Review – Ghostbusters

Poster for 2016 fantasy comedy Ghostbusters

Genre: Comedy
Certificate: 12
UK Release Date: 11th July 2016
Runtime: 116 minutes
Director: Paul Feig
Writer: Katie Dippold, Paul Feig
Starring: Kristen Wiig, Melissa McCarthy, Kate McKinnon, Leslie Jones, Chris Hemsworth, Andy Garcia, Neil Casey, Charles Dance
Synopsis: Four women team up to tackle paranormal threats in New York City and soon cross paths with an occultist attempting to bring about a ghost apocalypse in the city.

 

 

When discussing the new, female-led remake of Ghostbusters, there’s an enormous elephant in the room… probably sending sexist tweets and giving the film a one-star rating on IMDb. It’s fair to say that an onslaught of quite frankly ridiculous misogyny has dogged Paul Feig‘s movie at every stage of its development, from the initial announcement to the first trailer, which became the most disliked in YouTube history. Unwittingly, Ghostbusters became the symbol for the entire movement to get more women in film, so I am delighted to report that it’s a thoroughly enjoyable movie.

Erin Gilbert (Kristen Wiig) is pursuing a career as a university lecturer, when the reappearance of a paranormal book she co-wrote with childhood friend Abby Yates (Melissa McCarthy) shoots down her credibility. Erin tracks Abby down and discovers she is researching ghosts with new colleague Jillian Holtzmann (Kate McKinnon). After discovering an apparition, they establish a team to capture ghosts in New York City, with the hope of local subway worker Patty Tolan (Leslie Jones) and dim-witted receptionist Kevin (Chris Hemsworth). Soon, they realise that occultist Rowan (Neil Casey) is looking to open up a portal to bring ghosts flooding through into the real world.

In the build-up to the release of Ghostbusters, there seemed to be a perception building that the original movie is an untouchable classic. This simply is not true. The 1984 Ghostbusters is a very funny popcorn movie with an offbeat twist, focusing on fun above all else. This new film is very much in that spirit, prioritising punchlines over action. Feig’s film, which he co-wrote with Parks and Recreation scribe Katie Dippold, is a rapid fire joke machine, utilising the wildly improvisational style favoured by modern Hollywood comedies. It’s an approach that doesn’t always create gold, but gives Ghostbusters a feel of energetic spontaneity.

 

 

The central foursome have real chemistry and play well off each other in the improvisational scenes. The Saturday Night Live experience of many of the performers is evident, especially in the case of Kate McKinnon, whose take on the team’s weapon specialist is incredibly off-kilter, but instantly memorable. The same can be said of Leslie Jones, whose character is far more integral to the group than her trailer appearances suggest. Wiig and McCarthy, meanwhile, play their roles uncharacteristically straight in comparison to their co-stars and, perhaps as a result, their characters feel slightly undercooked. This proves to be a problem in the third act when their friendship proves crucial to the resolution of the narrative, which feels rather unearned given how little time is spent on developing their relationship.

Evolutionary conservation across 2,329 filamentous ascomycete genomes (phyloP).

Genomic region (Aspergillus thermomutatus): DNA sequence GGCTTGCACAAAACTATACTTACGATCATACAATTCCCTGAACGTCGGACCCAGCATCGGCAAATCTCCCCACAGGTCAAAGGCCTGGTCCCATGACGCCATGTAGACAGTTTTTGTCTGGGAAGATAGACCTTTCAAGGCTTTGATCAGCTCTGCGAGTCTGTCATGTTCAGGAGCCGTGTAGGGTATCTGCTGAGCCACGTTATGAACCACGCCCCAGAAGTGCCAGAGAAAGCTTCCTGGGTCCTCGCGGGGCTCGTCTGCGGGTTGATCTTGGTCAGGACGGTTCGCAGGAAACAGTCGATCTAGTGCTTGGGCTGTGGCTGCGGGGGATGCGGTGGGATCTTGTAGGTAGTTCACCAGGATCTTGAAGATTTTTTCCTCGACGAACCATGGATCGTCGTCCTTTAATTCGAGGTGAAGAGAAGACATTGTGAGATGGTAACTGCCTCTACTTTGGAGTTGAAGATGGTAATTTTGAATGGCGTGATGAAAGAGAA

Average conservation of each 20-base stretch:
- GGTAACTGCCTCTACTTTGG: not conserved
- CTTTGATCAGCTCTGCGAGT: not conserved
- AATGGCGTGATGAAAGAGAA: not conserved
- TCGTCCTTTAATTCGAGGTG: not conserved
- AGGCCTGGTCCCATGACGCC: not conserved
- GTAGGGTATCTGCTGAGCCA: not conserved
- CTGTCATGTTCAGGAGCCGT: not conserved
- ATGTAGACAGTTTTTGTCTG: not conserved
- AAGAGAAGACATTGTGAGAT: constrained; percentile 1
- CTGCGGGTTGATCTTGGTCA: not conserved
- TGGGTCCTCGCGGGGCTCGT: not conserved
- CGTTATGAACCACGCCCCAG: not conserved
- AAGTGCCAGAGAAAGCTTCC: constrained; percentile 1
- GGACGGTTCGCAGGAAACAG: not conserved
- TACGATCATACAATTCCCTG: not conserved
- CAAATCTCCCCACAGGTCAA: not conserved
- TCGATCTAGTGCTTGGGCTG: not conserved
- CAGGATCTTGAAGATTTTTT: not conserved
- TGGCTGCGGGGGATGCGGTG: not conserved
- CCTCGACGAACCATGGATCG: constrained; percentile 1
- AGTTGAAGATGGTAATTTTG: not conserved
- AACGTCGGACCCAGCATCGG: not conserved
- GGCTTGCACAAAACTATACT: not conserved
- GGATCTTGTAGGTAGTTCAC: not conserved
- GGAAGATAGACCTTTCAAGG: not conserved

It seems odd in a female-led movie to heap praise on one of the male members of the cast, but Chris Hemsworth is exceptional in Ghostbusters as the team’s rather slow receptionist, mystified by the ways of telephones and covering his eyes when a loud noise happens. It’s this gender flip that wins more laughs than the nods to the film’s criticism, which the script gets in early so that it can get on with building towards its action-packed finale, which does feature the central characters rather pointedly shooting a ghost in the dick.

That action finale is in many ways Ghostbusters strongest sequence, focusing as it does on entertainingly over-cranked, colourful CGI. Feig showed with The Heat and Spy that he can direct action as well as comedy and his work in the final moments of this film is intelligent in delivering a city-destroying climax without falling into the trap of losing the vibrant visuals. The action here pops with colour and inventive creature design that brings an unusual energy to proceedings, even as the city falls apart in conventional fashion. The aforementioned emotional finale doesn’t quite ring true, but this film did what it needed to do. It proved that women can bust the shit out of ghosts just as well as men.

 

Pop or Poop?

Rating: Pop!

It’s far from perfect and more than a little rough around the edges, but Paul Feig’s Ghostbusters reboot is far from the train wreck that the sexist soothsayers predicted. The four central cast members, plus delightful doofus Chris Hemsworth, bring a real comic energy to the film that ensures it is too breezy and good-natured to ever be in any way hateable.

The action scenes are fun with the come, the comedy mostly lands and the cameos don’t feel overly forced or weighty. It might not be vintage Ghostbusters, but these girls certainly ain’t afraid of no trolls.

 

Do you agree with my review? Let me know in the comments section.

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